I just find it surprising that more religious groups haven’t protested this film which will be seen, by my rough mathematical calculations, by about a gazillion more people than will see Brokeback Mountain.

Of course, maybe the larger story is that reporters don’t think to ask religious groups what their feelings are about the movie. Perhaps they don’t even realize there might be a story there because they don’t realize how broadly religious morality extends. This review, from Catholic News Service, rates Hostel as “O” for morally offensive:

Lured off the beaten path by promises of carnal pleasures, they find their way to a hedonistic hostel in Slovakia, where they fall easy prey to a pair of temptresses and wind up in a chamber of horrors where wealthy sadists pay top dollar for the most depraved thrills.

Director Eli Roth (“Cabin Fever”) serves up a steady stream of soft-core sex and hard-core gore, as gratuitously pornographic as it is mindless.

The film’s stomach-churning factor is extreme by even the barrel-bottom standards of Quentin Tarantino, who is credited as one of the movie’s executive producers.

crashSpeaking of stomach-churning, can someone keep Paul Haggis away from a typewriter? The man doesn’t write characters so much as one-dimensional cliche vehicles with which to pound you over the head. If I were to protest movies, I’m pretty sure Crash would be my first victim.

The fact that so many critics heap praise on that silly, silly movie makes me question everything they write. Okay, sorry for veering into GetMovies territory there, but I had to get it out.

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Speaking in God’s name

nagin comments I’m having trouble keeping up with the Rev. Pat Robertson’s obnoxious comments. Was his last one about New Orleans and God’s wrath? Assassinating South American leaders? Or was it regarding some Pennsylvania town? Or on the health of a Middle East head of state?

I’m waiting for Robertson to say that the reason the Indianapolis Colts lost Sunday was the State Supreme Court’s ruling that prayers invoking Jesus Christ are unconstitutional.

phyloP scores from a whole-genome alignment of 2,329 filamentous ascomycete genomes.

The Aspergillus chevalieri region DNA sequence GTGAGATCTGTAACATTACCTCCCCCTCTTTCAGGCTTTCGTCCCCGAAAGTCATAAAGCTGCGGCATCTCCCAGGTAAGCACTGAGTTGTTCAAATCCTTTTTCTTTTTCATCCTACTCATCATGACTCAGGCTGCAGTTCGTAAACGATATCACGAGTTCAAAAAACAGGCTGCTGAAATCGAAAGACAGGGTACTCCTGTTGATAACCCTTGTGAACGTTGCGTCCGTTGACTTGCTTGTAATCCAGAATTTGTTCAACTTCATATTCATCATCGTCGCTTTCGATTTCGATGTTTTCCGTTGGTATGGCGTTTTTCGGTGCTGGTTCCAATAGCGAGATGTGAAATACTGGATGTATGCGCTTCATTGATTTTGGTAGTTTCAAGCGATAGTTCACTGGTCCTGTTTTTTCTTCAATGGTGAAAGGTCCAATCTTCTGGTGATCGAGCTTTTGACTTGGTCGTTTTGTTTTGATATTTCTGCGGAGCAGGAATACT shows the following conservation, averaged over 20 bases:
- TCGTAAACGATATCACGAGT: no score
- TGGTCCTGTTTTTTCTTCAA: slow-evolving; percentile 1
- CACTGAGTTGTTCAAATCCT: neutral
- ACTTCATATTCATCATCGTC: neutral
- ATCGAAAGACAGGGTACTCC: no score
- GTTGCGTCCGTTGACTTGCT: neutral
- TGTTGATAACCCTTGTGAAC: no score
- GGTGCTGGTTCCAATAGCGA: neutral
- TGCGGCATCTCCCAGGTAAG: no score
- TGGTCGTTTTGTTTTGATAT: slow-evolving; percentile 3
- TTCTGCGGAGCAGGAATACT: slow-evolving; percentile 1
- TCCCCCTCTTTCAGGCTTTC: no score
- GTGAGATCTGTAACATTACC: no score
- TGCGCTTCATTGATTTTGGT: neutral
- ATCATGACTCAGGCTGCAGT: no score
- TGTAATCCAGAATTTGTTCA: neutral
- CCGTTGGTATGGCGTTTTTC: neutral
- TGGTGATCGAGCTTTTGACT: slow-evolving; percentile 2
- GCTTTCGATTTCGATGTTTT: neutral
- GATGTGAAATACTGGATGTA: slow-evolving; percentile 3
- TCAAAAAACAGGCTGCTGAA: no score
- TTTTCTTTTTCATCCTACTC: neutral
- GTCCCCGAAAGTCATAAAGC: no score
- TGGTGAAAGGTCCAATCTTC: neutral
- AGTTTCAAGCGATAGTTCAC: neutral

The sad part of it all is that Robertson does represents a certain slice of American thought and, thus, I think his comments will always be news. So do his pronouncements represent the thought of that section of Americans that follow this guy, or are they merely goof-ups that few in their right minds agree with? Most likely, as with most things, it’s somewhere in between.

All apologies from Robertson aside, now it’s time to talk about another person’s coffee-spewing comments. New Orleans Mayor Ray Nagin managed to insult just about everyone yesterday by overgeneralizing and claiming (in jest) to converse with the late Dr. Martin Luther King Jr. and the Almighty, stating that last summer’s hurricanes were signals that “God is mad at America” and black communities for shooting at each other too much.

Of course comments like these this will happen when a person speaks from the heart. This is something Nagin has been praised for and one of the reasons for his (former?) popularity. Again, all apologies and excuses aside, Nagin’s comments certainly deserve press coverage. He was rightfully elected to his position and could be out soon. Meanwhile, Robertson’s position as Spokesman for Saying Idiotic Things is self-appointed. His removal could prove difficult, despite tmatt’s call for his excommunication.

mayor naginIn a solid piece of journalistic craftsmanship, Los Angeles Times writer Miguel Bustillo places the comments in context and provides some much-needed explainers on what exactly got into Nagin’s head and why he made things worse later with comments on how you make chocolate milk. Here’s Bustillo:

The remarks by the mayor, who is black, appeared to be an attempt to foster racial unity and appeal to disgruntled African American voters. Black activists and community leaders have criticized a rebuilding plan, proposed by a mayoral commission last week, that would give residents of badly flooded New Orleans neighborhoods just four months to prove the viability of their areas before possibly being forced to sell to the government.

Asked by a television reporter afterward whether his vision of a “chocolate” city might be racially divisive, Nagin explained that he hoped for a racially diverse New Orleans.

“Do you know anything about chocolate?” the mayor said. “How do you make chocolate? You take dark chocolate, you mix it with white milk, and it becomes a delicious drink. That’s the chocolate I’m talking about.”